January 24th, 2013
Find us on Facebook
Latest Articles from Be-a-Careers
In order to become a plumber, or work in any of the specific industries related to this field, individuals will need to obtain the proper education. Training to be a plumber is not like most other career paths, though. Generally, it is a job that you will get through an apprenticeship. This means you will work on improving your skills under the watchful eye of another licensed professional. However, there are different paths individuals can take during this process.
What Is a Plumbing Apprenticeship?
Though some individuals start out their plumber training in a trade school learning this method, most will spend between four and five years in an apprenticeship. This process allows individuals to learn from those who are already working in the trade. Most of the time, individuals will spend at least 1700 and 2000 hours of on the job training. This is often paid work. Individuals will need an additional 246 hours of related technical education in the field. The goal of learning in this manner is often very effective.
In an apprenticeship, plumbers will learn about safety, local codes and regulations as well as how to handle every aspect of the job, including how to read blueprints. Additionally, most will have an education in chemistry, applied physics and in mathematics, all of which allow the individual to learn a great deal about the process.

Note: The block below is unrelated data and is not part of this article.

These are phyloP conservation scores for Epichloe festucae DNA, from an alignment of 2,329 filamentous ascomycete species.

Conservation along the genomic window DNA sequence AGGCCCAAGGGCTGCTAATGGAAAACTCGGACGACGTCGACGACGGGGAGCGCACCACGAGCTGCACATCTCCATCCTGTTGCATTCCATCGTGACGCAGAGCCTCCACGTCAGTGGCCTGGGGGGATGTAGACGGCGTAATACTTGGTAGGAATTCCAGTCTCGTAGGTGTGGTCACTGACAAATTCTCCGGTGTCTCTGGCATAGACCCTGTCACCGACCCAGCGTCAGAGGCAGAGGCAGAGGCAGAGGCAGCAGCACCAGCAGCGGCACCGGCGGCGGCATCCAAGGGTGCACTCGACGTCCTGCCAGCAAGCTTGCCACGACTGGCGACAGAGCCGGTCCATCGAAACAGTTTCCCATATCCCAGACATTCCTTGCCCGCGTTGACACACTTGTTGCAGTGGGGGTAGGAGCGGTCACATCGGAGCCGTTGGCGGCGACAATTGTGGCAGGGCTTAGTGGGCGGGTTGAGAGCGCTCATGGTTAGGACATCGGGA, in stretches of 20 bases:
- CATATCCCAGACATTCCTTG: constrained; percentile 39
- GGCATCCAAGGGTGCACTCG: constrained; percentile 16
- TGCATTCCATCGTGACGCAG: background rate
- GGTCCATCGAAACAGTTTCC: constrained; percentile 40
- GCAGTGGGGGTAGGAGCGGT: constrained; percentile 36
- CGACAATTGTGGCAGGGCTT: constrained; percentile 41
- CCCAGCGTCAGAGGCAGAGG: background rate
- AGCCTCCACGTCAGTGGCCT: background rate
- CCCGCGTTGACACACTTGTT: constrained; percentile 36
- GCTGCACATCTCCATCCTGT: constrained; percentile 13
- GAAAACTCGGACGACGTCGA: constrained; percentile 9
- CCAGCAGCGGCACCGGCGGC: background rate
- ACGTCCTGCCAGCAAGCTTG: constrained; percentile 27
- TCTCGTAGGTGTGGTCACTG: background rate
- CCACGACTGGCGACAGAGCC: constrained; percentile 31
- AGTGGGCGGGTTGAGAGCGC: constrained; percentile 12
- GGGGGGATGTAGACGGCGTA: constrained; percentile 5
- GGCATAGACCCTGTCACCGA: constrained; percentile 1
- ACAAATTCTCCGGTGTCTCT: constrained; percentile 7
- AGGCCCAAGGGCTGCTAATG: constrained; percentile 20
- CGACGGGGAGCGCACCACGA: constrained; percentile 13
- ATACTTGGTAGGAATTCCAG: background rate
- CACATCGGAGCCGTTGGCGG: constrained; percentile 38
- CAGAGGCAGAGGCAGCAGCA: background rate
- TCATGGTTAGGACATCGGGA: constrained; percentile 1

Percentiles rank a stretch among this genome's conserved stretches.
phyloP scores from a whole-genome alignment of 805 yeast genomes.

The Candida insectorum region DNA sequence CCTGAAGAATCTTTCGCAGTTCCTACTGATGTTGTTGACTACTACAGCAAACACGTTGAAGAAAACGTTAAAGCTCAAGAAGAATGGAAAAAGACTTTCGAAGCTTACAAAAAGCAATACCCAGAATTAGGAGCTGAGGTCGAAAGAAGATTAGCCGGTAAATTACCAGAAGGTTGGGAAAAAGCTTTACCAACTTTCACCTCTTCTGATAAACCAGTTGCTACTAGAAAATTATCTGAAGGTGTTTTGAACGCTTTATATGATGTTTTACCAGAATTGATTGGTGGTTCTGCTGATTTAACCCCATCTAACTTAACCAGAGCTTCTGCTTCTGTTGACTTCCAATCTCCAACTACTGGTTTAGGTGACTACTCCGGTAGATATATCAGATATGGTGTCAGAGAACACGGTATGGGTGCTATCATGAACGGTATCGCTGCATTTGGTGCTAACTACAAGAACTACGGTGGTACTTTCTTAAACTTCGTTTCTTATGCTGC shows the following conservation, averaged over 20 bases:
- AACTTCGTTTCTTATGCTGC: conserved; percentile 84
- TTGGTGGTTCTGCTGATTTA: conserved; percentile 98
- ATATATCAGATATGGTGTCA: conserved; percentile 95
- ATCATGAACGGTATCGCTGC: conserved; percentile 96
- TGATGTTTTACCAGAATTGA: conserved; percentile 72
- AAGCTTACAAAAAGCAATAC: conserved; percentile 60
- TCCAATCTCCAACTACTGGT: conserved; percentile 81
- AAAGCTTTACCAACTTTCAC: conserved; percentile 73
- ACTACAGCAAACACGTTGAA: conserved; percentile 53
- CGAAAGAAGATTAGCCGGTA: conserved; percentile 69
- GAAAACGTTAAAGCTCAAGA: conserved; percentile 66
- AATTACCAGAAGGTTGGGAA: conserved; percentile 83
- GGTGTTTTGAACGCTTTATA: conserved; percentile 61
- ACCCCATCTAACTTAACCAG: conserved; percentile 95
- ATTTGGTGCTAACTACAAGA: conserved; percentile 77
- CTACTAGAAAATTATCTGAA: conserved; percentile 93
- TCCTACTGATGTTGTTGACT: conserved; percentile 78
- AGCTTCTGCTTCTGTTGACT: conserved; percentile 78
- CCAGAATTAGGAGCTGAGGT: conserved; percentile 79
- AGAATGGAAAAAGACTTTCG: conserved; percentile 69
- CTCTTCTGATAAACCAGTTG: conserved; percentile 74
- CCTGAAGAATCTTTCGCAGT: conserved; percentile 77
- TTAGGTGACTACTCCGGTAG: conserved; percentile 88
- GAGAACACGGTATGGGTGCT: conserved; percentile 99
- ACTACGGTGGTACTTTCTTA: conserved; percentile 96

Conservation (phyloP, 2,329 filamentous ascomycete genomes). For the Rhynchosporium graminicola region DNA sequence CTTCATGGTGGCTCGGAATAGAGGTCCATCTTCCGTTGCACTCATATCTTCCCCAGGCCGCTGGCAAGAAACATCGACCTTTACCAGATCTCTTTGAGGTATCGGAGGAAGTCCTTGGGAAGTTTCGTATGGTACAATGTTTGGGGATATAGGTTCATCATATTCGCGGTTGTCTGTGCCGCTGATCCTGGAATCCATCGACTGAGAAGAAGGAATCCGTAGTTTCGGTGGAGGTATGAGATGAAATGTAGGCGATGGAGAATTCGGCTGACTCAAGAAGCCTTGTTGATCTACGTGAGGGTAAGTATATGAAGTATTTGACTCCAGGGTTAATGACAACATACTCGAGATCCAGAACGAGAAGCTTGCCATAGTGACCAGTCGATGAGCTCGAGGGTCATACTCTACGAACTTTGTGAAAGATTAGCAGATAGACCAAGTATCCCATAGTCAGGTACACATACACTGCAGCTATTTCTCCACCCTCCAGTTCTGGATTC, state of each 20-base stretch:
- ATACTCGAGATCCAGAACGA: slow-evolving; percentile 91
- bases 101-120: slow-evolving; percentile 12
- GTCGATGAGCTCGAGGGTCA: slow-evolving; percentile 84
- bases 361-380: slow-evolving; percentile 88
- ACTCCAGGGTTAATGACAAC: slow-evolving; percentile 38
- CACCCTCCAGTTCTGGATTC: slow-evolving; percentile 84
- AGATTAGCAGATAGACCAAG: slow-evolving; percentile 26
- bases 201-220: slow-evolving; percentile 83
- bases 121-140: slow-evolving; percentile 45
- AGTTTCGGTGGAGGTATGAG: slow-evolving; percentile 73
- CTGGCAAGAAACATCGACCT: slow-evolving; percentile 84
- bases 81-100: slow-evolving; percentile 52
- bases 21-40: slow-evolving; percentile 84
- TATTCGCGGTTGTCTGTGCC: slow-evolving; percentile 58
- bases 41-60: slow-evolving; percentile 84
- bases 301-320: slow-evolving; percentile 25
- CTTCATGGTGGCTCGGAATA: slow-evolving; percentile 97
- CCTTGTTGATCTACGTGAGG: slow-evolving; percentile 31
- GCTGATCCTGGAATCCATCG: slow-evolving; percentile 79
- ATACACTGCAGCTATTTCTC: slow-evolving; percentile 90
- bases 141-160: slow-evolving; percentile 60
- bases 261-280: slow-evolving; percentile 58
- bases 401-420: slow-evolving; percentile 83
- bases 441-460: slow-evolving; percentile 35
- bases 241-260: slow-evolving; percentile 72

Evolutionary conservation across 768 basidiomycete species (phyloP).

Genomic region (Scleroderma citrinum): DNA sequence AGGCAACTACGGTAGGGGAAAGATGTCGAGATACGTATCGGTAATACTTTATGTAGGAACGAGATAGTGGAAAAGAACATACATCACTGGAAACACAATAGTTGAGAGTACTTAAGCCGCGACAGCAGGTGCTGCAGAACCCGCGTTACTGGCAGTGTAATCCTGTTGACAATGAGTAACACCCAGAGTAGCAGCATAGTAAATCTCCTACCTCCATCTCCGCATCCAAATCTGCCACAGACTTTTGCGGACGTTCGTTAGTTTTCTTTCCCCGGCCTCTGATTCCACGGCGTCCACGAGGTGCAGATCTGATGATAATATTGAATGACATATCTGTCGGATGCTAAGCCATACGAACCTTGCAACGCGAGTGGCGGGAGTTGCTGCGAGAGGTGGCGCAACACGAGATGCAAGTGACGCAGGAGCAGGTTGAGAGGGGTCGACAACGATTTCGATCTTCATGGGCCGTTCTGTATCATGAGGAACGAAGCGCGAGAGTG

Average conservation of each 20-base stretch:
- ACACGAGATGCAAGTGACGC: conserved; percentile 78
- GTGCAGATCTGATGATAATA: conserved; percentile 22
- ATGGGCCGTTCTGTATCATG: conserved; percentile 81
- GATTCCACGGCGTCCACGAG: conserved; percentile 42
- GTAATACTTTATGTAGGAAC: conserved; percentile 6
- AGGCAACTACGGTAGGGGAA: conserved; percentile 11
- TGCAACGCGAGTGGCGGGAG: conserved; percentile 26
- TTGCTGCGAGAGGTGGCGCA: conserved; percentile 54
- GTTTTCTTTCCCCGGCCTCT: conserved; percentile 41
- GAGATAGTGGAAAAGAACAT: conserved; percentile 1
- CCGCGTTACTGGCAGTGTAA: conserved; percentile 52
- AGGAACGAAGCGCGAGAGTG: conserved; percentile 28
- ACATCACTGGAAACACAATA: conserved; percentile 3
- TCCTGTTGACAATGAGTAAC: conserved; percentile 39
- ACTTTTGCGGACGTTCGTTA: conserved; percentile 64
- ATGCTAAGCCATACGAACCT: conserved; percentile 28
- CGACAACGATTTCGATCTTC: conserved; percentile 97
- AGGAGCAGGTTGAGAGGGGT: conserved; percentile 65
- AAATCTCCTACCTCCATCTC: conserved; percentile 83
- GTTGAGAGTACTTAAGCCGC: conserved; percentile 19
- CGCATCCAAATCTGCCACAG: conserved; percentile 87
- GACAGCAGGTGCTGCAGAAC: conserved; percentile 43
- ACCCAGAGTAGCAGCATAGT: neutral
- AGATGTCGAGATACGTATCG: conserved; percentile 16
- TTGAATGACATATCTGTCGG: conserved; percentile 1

Where to Find an Apprenticeship
There are various types of apprenticeships. This includes those available through local businesses or unions. Some also work through community colleges or work-study programs. Most will start out as an apprentice learning the very basics and then will expand knowledge as they move from one task to the other.
Plumber Training -Formal Education
It is possible for individuals to enroll in trade or technical schools to obtain formal education in this field. Plumbers may find these programs available to them locally. These courses will teach various sciences as well as required mathematics. They will also provide for welding courses that can help those who work as pipefitters or steamfitters. In many cases, these individuals will enroll in courses like this and then will work within an apprenticeship program at the same time.
In most states, it is a requirement for individuals who work as plumbers to maintain a license. These licenses differ from one local area to another, though. Most will need to have two to five years of experience in an apprentice-style program as well as pass a written and practical exam. This will ensure that the individual has the education he or she needs to do well in the field.
Plumber training is not easy work, but it can be one of the first steps to entering a successful career path. Individuals who wish to become plumbers may wish to talk to local agencies about the apprenticeship programs they offer. Turn to local union offices for additional information on these programs as well. Or, you can enroll in trade schools who can provide ample training in the field to get you started.